Sporting Success – How Teams Use Spiritual Principles

I love football season.

I’m a keen supporter and love watching how good games unfold. High up in the stands, I can see the set plays taking place and I have a deep appreciation for all the planning and preparation that’s involved in success.

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As I watch interviews with the coaches and players, I’ve become aware that good teams base their success upon using spiritual principles in a particularly practical way.  It’s not really surprising – all success has a basis in practical spirituality, I’ve found.  And I think “if they can do it, everyone can use these same principles”.  Here’s a few I notice:

  1. The focus is always on the higher success rather than individual glory. The team success is what’s important and each person involved in the team accepts that that’s the higher goal to which their life is dedicated.  The matters of individual glory and “what about me?” recede into the background, such that players can accept the personal sacrifices that might be needed for the higher goal to be achieved.
  2. Teams seek continuous quality improvement rather than rest on their laurels. My team has won 3 premierships in a row.  The coach says “we have to get better in 2016 if we’re to compete with the best this year”.  Each week, the team reviews the videotapes of the latest game to look for ways to improve.   There’s an atmosphere of continuing to grow in competence
  3. Practice, practice, practice. Teams recognise that it takes dedicated work to develop mastery and that that mastery is revealed most under pressure.   Good teams welcome the pressure of tough matches for that is their opportunity to show what they really know and what they can really do.
  4. Celebrate success. On the field, when a goal is scored, the team really celebrates well.  Milestones are particularly important, such as a new player’s first goal, when teammates run from all over the ground to share congratulations.  And the celebrations continue after the game if there’s been a win.
  5. Teams focus on what they can change/control and don’t worry about what they can’t. They don’t focus primarily on what the opposition might be doing but on their own game style and how to optimise that.
  6. Each crisis is seen as an opportunity, not a danger. The Chinese word for “crisis” contains two characters – danger and opportunity.  A crisis, then, is a “dangerous opportunity”.  Good teams choose opportunity.  Star players injured?  It’s a great opportunity for newcomers to step up.  Playing against the best side?  It’s a great time to see how good we are as a team.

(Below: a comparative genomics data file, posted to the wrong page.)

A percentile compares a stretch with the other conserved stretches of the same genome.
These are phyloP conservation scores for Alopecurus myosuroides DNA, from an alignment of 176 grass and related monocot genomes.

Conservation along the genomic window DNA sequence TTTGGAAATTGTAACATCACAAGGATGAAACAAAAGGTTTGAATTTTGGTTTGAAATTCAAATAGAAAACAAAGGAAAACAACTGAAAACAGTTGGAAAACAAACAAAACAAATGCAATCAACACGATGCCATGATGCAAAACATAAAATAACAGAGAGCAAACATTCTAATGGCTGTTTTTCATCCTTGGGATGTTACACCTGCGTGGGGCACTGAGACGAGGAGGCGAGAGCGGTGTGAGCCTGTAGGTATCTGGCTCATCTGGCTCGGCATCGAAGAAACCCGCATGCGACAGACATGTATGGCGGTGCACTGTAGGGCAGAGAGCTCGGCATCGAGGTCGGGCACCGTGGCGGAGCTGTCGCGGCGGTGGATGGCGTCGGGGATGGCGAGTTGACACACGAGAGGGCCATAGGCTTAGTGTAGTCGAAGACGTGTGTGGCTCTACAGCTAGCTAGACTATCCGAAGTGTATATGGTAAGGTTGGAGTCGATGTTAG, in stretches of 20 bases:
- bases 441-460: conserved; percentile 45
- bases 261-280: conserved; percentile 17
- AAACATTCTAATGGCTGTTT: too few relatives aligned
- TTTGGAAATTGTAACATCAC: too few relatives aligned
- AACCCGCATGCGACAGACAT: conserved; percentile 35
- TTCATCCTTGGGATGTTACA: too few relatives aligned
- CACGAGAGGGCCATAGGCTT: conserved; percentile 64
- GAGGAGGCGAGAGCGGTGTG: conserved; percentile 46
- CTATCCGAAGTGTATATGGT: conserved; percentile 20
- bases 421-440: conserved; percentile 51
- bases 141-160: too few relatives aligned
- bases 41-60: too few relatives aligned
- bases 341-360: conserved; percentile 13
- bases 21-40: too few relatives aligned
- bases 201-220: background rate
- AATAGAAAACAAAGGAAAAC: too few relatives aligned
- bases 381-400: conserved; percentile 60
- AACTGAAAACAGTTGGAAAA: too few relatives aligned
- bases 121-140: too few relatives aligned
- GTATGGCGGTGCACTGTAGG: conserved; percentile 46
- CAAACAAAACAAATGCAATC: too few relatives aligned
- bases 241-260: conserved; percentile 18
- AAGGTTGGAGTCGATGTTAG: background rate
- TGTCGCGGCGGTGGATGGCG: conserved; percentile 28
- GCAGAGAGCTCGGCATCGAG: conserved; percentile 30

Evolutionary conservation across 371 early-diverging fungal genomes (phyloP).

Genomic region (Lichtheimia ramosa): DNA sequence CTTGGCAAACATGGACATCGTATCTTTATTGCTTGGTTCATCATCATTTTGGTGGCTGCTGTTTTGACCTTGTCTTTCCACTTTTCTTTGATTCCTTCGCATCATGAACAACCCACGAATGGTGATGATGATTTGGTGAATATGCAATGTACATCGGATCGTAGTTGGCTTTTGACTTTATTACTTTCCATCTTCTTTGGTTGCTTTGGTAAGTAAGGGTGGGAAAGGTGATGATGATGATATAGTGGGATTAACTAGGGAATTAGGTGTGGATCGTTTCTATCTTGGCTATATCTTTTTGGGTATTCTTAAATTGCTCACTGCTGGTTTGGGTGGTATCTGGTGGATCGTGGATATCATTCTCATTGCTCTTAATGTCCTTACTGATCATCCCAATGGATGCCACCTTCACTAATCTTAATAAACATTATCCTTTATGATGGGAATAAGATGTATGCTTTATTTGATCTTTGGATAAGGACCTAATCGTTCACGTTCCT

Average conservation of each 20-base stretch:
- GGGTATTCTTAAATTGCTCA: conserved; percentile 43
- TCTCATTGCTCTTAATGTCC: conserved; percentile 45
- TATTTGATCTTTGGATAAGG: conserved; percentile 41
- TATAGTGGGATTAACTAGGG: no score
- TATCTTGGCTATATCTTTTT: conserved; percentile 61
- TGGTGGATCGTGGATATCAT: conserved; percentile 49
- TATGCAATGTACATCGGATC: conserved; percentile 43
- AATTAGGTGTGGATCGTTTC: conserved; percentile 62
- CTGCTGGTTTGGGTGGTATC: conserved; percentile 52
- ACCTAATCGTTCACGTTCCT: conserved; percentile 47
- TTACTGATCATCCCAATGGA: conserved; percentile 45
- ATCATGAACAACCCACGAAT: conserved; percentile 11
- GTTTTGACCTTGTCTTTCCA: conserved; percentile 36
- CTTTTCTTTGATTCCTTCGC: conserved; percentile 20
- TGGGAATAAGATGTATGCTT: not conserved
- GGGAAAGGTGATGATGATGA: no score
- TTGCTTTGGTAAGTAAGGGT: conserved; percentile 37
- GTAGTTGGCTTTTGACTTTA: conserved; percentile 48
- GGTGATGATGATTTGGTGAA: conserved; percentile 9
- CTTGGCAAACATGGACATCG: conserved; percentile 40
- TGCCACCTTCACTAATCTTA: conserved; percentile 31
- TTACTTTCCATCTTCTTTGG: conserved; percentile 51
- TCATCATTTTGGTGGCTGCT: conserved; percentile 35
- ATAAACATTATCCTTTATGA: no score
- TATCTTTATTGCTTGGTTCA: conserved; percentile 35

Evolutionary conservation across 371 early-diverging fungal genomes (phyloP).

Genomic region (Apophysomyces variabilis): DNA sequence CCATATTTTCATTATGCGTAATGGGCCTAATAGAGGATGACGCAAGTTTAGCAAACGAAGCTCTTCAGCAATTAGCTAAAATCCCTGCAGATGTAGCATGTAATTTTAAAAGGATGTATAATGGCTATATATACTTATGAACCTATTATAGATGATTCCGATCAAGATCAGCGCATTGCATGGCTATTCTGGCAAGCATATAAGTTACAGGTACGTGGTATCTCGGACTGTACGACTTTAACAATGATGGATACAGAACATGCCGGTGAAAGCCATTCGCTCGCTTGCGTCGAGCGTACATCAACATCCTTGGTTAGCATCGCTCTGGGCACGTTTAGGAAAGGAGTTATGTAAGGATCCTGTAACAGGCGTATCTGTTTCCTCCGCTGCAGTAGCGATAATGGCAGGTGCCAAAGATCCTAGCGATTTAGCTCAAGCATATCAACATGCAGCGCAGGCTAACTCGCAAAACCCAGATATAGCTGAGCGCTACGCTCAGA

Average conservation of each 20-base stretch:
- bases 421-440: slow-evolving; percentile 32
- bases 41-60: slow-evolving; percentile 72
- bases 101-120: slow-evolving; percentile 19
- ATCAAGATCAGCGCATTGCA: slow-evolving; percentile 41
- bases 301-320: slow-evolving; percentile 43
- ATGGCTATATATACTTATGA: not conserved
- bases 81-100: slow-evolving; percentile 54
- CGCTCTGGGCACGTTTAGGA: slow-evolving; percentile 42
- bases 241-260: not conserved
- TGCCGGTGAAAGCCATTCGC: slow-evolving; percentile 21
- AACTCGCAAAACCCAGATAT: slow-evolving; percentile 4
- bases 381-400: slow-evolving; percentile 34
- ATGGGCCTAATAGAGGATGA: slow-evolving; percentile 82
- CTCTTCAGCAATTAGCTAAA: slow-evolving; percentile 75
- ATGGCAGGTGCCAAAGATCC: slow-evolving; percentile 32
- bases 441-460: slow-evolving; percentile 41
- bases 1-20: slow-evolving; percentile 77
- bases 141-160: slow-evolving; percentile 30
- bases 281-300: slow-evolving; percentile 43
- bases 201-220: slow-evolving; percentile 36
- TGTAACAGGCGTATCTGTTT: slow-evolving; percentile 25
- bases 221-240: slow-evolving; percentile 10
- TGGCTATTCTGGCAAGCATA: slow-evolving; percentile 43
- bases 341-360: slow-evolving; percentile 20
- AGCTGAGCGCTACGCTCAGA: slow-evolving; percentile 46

7. There’s accountability to the group – the power of confession. Players & coaches who have had a poor day on or off the field speak of this to their team and accept responsibility for their actions.  There’s courage to face what’s happened and be honest about that’s gone wrong.  This creates a strong bond of intimacy, of family, amongst the team.
  8. There’s a focus on discovering a way to do better next time – the power of repentance. How can we get back on track?   What will we do now?   Rather than dwelling on the past, teams focus on the now and what they’ll do next.
  9. Following the confession of mistakes and repentance, forgiveness is offered, creating the feeling of a fresh start upon which the team can go forward.
  10. Resilience. There’s a focus on having another go and bouncing back.  There’s always next week, the next challenge, and should there have been a setback, the team can let go of the past and focus on rebounding.  And history shows that teams are often most successful at these times.

WOW – what a list!   Isn’t it amazing how practical spirituality can be?  Yes, I know good teams also involve a lot of discipline, “have to’s”, such as training schedules along with diet and lifestyle requirements.  These make for good physical capacity but they don’t make for team success.  It’s the spiritual principles in action that do that.  Is it any wonder that players often report their team experience as the best time of their life?

How might our lives be different if we adopted these principles in our own lives?  How might YOU be different? That’s a question worth asking, don’t you think?

Here’s to the ease in Life

Dr Andrew Horwood

Program Director, Riverdell Spiritual Centre

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